As far as this food writer is concerned Marani, a kosher Georgian restaurant in Rego Park, is one of the most unique spots around. For one thing it has both a meat kitchen and a dairy kitchen. The downstairs dairy kitchen with a selection of decadent Georgian cheese pies known as khachapuri is a point of fascination for me. Upstairs find kebabs, stews, and many other Georgian specialties, including khinkali, giant soup dumplings filled with beef and lamb. My friends Chef Jonathan Forgash and Gabe Gross of Queens Dinner Club, were equally impressed with Marani that’s why we’ve decide to have our next dinner there on Weds., June 22 at 7 p.m. Marani’s owner Ana Epremashvili was kind enough to take time out of her busy schedule to answer Seven Questions.
So tell me about the restaurant. When did it open? What made you guys decide to open it? We opened the restaurant in 2013, we serve authentic Georgian cuisine with a kosher twist and influences. We are the only establishment to have both meat and dairy under one roof in New York City. We did not think it would be an authentic representation of Georgian cuisine without the dairy, so we were happy to get approval once all the separate kitchen requirements were met.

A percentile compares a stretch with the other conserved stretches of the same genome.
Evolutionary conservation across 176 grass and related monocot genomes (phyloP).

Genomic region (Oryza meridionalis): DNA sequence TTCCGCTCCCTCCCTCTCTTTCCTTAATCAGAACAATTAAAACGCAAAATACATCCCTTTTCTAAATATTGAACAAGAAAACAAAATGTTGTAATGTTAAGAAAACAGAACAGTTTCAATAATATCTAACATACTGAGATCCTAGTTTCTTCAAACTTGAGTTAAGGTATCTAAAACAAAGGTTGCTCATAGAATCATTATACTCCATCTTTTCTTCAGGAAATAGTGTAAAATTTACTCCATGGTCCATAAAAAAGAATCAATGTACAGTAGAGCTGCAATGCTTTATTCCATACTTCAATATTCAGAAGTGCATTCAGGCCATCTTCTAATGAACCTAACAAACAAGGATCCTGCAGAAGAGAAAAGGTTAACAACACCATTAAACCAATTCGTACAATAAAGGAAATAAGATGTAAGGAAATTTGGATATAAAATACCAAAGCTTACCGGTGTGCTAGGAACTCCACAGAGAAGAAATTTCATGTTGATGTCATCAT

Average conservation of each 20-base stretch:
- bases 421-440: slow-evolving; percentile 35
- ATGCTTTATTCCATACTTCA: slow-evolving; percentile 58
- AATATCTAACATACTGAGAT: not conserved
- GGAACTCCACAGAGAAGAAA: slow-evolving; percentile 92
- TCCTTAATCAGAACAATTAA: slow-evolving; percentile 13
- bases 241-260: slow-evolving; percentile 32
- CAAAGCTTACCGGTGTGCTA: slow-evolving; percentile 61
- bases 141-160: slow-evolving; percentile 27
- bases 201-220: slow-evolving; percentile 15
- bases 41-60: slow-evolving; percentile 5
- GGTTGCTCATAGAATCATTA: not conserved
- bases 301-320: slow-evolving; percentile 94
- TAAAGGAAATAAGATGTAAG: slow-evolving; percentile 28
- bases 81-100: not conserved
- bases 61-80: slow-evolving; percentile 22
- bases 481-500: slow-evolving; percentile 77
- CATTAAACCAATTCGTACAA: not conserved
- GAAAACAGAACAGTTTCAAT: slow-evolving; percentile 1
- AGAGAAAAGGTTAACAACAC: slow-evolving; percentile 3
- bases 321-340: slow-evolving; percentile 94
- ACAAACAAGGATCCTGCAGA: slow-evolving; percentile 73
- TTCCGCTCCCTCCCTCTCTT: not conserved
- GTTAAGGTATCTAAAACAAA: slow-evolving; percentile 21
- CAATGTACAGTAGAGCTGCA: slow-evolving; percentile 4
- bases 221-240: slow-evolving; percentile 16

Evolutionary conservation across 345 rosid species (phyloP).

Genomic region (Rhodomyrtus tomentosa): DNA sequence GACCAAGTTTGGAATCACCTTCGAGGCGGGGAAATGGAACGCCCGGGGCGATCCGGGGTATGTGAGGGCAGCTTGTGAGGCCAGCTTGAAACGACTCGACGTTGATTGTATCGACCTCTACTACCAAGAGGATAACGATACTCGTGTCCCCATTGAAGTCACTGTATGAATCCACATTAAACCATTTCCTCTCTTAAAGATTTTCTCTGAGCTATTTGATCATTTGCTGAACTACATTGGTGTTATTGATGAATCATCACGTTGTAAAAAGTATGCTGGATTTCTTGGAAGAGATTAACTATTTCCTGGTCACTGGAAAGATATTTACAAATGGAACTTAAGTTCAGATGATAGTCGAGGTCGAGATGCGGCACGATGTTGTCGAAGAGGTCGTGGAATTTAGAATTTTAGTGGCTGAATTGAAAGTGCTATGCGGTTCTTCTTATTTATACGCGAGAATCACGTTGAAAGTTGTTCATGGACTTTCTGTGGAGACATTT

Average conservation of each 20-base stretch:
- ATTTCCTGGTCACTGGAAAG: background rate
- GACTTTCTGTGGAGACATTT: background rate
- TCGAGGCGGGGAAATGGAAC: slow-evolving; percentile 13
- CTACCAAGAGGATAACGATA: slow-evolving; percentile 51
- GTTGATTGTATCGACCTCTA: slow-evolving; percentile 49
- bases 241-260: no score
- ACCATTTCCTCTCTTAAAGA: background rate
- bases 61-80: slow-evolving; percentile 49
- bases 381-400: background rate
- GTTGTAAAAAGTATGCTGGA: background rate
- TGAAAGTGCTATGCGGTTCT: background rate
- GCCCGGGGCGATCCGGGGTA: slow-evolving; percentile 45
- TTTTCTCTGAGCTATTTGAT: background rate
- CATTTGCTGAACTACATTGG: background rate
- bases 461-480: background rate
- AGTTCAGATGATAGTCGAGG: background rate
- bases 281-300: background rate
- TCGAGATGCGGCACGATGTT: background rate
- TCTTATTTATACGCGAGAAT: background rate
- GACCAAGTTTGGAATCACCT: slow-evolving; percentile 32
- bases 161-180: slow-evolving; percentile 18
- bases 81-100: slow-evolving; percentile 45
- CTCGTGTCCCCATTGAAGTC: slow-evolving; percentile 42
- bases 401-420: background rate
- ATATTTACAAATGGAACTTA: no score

We try to keep the kitchen modern and exciting with reinventing of the traditional dishes, as well as sticking to authentic recipes. We felt there was a void of authentic ethnic cuisines in the kosher world, when you are kosher it is common to have Japanese sushi, steak and Israeli food all in one restaurant and none of it is authentic or any good. Only lately there have been restaurants that stick to their roots, and we are happy to be a part of that trend.
The family style menu for the upcoming Queens Dinner Club is pretty exciting—khinkali dumplings, lula kebabs, beef stew, herring and more—tell me what inspired it?
We are excited to showcase the diversity of our menu and introduce people to our flavors. We also find it important for people to understand what it means for a restaurant to be kosher and what is involved in washing greens and specific ways of butchering, once people find out what it really means, they feel more comfortable patronizing kosher establishments. (more…)